What Is a Dental Implant?
A dental implant is an artificial tooth root. It is a titanium anchor that is placed into the jaw bone and forms a permanent platform upon which your dentist can place your new tooth, bridge, or partial or full denture. Implants are used to replace missing teeth and offer an alternative to removable devices like flippers or full or partial dentures. They are comfortable and natural looking, and they require only typical oral hygiene care. For over 20 years, dental implants have been the standard care for the treatment of missing teeth.
The dental implant is composed of three parts:
- The Implant—This is a titanium screw that the oral and maxillofacial surgeon places into the jaw bone. This forms the root of your new teeth.
- The Abutment—This cap is placed on top of the implant. There are two types of abutments: the healing abutment will be placed at the time of your surgery and will remain in place until your implant is integrated into your bone; the final abutment will be placed after the implant is fused into the jaw and will anchor the permanent restoration (tooth, bridge, or denture) to the implant.
- The Dental Restoration—This is the visible tooth in the mouth. This can be a single tooth, bridge of teeth, or a complete denture.
Dental implants are the solution of choice for most people, even those patients with the following concerns:
- Children—Although young children can NOT have a dental implant while they are still growing, dental implants can be used to replace broken, extracted, or congenitally missing teeth once full jaw bone maturation occurs (usually around 18 years of age for girls and slightly later for boys). We are sensitive to the cosmetic concerns that children and teens have and are happy to see children as soon as a problem is identified; early diagnosis and surgical planning will help these young patients get timely restorations as soon as physically possible.
- Existing Medical Conditions—If you can have routine dental treatment, you can usually have an implant placed. However, certain medications and conditions require special attention. Dr. McGrath is very attentive to the implications of these situations on dental implant use. A thorough discussion of your particular concerns/conditions will occur during your initial consultation.
- Smokers—Although smoking slightly lowers the success rates of implants, it does not eliminate the possibility of getting them. Dr. McGrath will review these lifestyle concerns with you to make sure that you have the greatest chance of successful dental implant use.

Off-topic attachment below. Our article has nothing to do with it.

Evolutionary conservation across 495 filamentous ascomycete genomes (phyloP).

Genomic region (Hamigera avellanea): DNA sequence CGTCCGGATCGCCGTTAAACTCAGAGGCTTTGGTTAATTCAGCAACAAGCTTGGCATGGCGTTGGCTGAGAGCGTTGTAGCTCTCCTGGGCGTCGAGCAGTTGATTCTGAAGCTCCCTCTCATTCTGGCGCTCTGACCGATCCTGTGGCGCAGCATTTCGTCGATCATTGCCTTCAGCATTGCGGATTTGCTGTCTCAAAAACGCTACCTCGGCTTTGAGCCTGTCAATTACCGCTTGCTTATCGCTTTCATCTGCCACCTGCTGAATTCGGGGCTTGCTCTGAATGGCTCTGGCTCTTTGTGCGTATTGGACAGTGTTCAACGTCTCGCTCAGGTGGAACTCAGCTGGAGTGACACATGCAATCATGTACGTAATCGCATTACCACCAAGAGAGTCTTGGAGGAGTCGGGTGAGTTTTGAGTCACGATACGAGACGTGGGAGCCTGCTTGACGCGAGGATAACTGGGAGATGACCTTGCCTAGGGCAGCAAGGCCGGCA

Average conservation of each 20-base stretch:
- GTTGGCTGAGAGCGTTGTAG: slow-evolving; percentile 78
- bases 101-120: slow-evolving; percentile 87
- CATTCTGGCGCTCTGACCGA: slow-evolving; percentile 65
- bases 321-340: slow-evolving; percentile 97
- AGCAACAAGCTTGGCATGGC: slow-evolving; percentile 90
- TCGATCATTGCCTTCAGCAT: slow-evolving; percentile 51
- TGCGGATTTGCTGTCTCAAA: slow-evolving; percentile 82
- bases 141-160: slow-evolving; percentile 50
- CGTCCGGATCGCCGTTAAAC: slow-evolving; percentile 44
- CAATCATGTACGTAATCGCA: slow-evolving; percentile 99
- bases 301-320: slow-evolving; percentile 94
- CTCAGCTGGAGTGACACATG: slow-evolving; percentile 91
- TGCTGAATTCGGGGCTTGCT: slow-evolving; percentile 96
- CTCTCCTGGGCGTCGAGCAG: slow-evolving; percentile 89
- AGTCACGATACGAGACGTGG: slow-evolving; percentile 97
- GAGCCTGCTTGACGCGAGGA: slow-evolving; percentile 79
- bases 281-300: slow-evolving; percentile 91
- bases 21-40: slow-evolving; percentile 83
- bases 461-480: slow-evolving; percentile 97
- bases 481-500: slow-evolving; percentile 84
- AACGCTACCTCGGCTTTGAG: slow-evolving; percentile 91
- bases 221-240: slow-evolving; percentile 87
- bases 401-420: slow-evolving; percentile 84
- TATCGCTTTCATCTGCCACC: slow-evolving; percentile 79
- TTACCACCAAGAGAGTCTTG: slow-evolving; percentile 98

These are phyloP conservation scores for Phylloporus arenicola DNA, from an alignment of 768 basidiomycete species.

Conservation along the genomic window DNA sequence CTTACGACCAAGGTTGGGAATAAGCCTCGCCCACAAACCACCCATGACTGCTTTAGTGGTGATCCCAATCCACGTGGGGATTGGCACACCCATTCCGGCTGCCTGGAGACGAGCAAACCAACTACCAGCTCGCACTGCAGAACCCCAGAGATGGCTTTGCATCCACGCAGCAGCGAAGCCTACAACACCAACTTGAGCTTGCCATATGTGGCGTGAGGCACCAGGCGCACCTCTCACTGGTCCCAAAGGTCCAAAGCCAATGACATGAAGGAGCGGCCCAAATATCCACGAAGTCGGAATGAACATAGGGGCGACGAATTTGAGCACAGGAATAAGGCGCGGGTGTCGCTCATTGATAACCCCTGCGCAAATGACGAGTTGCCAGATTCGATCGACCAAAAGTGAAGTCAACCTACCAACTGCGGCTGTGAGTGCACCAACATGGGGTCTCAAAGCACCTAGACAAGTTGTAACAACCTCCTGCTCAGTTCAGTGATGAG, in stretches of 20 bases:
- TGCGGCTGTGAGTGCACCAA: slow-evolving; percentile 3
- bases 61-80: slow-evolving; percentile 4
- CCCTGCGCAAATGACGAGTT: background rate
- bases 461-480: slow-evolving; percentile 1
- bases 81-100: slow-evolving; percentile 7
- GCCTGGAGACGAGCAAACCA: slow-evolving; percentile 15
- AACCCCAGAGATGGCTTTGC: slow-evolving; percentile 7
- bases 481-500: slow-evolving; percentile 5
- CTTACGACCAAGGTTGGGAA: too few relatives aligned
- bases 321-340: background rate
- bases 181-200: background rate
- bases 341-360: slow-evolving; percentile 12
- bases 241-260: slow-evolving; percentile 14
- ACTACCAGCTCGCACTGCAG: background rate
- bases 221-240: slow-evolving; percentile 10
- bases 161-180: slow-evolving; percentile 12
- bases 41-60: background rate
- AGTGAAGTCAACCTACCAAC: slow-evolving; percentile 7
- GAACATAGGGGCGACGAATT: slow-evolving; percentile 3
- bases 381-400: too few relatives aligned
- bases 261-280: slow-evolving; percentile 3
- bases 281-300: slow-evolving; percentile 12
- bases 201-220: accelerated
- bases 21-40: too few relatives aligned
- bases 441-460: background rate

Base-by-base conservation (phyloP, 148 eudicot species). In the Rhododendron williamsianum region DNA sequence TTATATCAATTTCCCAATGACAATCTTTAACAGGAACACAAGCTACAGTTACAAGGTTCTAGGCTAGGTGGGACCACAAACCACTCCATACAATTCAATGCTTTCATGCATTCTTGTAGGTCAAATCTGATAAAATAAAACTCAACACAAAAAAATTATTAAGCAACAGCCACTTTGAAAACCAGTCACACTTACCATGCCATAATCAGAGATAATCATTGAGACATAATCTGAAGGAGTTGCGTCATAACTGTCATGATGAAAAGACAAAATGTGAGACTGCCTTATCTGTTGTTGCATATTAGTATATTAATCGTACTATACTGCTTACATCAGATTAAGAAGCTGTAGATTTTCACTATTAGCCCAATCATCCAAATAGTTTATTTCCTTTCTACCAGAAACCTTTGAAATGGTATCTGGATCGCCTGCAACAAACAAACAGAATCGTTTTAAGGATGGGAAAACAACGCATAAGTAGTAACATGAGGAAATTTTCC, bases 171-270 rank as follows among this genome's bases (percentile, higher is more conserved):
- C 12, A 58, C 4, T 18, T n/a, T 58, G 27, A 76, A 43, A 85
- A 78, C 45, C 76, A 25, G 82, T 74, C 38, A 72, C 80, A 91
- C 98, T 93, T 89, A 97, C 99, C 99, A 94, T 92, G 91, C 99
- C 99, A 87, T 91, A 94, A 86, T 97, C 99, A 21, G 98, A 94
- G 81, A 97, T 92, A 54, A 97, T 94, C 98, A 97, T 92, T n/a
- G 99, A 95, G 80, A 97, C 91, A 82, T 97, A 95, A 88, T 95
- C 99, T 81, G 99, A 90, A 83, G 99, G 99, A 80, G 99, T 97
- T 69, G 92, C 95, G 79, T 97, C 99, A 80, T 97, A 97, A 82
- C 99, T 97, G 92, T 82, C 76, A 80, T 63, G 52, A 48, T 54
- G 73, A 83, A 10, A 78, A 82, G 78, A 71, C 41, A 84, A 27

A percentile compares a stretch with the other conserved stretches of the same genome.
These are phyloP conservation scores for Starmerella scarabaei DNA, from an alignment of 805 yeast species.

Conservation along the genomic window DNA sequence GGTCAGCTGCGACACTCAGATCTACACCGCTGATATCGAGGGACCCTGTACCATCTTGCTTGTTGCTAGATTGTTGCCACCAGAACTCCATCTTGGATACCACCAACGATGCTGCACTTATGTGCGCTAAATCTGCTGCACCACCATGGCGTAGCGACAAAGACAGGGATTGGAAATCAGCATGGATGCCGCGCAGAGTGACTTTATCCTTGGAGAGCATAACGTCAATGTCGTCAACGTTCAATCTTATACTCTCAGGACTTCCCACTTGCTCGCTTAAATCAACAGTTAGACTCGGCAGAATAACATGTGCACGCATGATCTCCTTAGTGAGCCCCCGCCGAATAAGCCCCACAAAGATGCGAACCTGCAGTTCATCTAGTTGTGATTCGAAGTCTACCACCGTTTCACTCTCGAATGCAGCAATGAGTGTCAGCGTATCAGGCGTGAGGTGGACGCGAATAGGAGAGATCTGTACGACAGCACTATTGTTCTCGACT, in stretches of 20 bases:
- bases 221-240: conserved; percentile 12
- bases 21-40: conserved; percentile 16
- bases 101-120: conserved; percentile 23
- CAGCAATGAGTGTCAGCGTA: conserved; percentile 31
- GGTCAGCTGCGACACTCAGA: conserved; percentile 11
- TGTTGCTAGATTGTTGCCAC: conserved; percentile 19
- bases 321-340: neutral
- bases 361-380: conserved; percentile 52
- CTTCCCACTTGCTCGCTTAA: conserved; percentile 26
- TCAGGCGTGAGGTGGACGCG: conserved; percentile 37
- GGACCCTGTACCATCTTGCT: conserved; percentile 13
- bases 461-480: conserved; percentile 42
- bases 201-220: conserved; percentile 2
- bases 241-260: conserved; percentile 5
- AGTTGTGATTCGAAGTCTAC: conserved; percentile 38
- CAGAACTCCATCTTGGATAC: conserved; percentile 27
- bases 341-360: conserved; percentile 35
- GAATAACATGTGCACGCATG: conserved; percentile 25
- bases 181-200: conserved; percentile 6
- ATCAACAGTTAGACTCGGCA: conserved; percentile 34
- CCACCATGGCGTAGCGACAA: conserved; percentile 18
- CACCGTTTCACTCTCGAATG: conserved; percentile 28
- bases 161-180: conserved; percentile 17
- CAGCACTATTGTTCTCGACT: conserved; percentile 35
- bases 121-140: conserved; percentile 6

- Gum Disease, Bone Loss, or Problem Teeth—Bone loss and periodontal disease are very common among implant patients. With proper oral care, almost all implants placed in patients who have gum disease have been successful. Inadequate bone is a common occurrence in patients who have been missing teeth for a long time. Oral and maxillofacial surgeons utilize specialized treatments such as bone grafting to place the implant in the bone safely and securely.
Dental implants require advanced planning and coordination between your primary dentist and your oral and maxillofacial surgeon. At your initial consultation, all of your restoration options will be reviewed. Together, you, your dentist, and your surgeon will develop a personalized plan for your dental implants. Many patients need only basic X-rays before implant placement while others require 3D X-rays, models, and surgical guides. After your implant is placed, you will need to wait 6 to 16 weeks for it to fuse with your jaw bone. In many cases, your dentist can fashion a temporary restoration for this time period. You will have several visits with the oral surgeon during this waiting period to ensure that proper healing occurs. After the implant fully integrates with your jaw bone, either your surgeon or your referring dentist will place your final abutment. The restorative dentist will place the permanent restoration. Our implant team stays in close contact with you and your dentist to make sure everyone understands what needs to be done to ensure a successful outcome.
Maxillofacial implants are made of the same titanium as dental implants and are used to help reconstruct parts of the orofacial region (such as an ear or eye) that have been lost due to disease or trauma. The surgical procedure is similar except that the implant is placed through skin incisions.
Dr. McGrath has been placing implants in the orofacial region since 1992 and is one of the most experienced implant surgeons in Australia.
The Dental Implant Procedure
For most patients, the placement of dental implants involves two surgical procedures. First, implants are placed in your jaw bone. For the first three to six months following surgery, the implants are beneath the surface of the gums gradually bonding with the jaw bone. You should be able to wear temporary dentures and eat a soft diet during this time. Meanwhile, your dentist is forming new replacement teeth.
After the implant has bonded to the jaw bone, the second phase begins. Your doctors will uncover the implants and attach small posts, which will act as anchors for the artificial teeth. These posts protrude through the gums. The artificial teeth are then placed, and these posts will not be seen. The entire procedure usually takes about six months. Most patients experience minimal disruption in their daily life.
Want to know more about dental implants? Click here for more resources.